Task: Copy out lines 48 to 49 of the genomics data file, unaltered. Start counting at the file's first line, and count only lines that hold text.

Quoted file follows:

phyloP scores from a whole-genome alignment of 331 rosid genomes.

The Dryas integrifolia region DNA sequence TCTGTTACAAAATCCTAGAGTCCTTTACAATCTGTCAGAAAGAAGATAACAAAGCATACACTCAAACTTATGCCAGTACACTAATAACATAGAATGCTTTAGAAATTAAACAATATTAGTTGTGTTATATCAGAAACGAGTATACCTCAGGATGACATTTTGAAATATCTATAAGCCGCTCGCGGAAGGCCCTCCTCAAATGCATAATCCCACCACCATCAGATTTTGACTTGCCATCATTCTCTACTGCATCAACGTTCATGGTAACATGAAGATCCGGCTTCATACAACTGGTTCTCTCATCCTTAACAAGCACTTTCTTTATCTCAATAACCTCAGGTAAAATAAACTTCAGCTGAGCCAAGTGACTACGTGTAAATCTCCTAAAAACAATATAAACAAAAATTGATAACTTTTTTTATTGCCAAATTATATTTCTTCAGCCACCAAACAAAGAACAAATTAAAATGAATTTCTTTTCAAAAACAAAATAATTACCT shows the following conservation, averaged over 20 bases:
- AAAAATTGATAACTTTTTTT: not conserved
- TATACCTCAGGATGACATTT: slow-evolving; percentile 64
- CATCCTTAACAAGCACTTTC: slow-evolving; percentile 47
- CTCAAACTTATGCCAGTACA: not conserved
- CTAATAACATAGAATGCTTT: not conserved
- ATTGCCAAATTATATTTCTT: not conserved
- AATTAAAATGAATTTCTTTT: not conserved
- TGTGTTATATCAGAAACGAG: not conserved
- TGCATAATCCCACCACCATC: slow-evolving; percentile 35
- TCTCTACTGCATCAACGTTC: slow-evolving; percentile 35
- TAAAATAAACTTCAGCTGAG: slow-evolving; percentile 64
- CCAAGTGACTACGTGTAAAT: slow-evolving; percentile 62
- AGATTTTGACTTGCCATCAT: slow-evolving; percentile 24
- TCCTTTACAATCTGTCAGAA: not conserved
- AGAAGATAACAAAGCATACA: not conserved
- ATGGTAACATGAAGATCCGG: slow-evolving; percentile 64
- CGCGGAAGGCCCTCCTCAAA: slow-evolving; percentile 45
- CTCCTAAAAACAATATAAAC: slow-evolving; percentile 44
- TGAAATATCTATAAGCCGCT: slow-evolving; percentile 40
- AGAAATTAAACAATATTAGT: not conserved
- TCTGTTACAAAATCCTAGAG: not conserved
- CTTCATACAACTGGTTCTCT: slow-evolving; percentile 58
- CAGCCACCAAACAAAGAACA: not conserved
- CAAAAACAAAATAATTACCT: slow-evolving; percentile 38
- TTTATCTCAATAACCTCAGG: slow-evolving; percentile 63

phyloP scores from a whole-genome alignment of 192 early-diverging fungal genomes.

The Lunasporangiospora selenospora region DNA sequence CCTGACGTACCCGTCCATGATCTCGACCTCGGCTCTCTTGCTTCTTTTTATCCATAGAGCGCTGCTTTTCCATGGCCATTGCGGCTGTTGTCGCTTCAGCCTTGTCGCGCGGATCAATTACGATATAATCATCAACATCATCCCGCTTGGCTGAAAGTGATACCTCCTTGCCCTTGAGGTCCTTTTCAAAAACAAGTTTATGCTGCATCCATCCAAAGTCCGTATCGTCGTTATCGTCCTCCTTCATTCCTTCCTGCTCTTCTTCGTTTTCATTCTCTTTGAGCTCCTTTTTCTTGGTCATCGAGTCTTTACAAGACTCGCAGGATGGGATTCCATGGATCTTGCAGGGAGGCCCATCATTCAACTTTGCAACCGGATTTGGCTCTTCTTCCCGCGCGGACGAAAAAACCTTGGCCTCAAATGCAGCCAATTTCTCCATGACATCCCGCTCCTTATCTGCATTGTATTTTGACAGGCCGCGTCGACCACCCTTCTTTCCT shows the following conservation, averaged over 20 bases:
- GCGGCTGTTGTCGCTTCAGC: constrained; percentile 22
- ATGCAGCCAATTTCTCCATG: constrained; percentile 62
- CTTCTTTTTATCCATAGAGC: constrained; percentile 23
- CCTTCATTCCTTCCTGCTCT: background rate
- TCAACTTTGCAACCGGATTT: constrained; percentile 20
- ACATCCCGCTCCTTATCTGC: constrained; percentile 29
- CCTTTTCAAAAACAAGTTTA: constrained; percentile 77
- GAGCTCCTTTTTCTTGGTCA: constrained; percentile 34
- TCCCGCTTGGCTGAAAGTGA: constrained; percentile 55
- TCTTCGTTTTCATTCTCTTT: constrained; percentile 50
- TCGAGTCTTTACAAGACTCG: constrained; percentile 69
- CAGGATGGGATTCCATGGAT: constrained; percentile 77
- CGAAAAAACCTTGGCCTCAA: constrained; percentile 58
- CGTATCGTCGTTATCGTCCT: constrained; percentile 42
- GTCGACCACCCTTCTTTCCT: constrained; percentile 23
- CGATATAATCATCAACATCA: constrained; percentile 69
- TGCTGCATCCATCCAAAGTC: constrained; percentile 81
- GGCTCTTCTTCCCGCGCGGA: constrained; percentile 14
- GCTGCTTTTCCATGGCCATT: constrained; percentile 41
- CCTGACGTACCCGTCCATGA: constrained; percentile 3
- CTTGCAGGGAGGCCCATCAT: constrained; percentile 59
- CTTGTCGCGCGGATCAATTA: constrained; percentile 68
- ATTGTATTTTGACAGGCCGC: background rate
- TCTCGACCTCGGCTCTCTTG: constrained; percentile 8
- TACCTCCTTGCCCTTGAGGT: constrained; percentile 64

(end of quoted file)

- GCTGCTTTTCCATGGCCATT: constrained; percentile 41
- CCTGACGTACCCGTCCATGA: constrained; percentile 3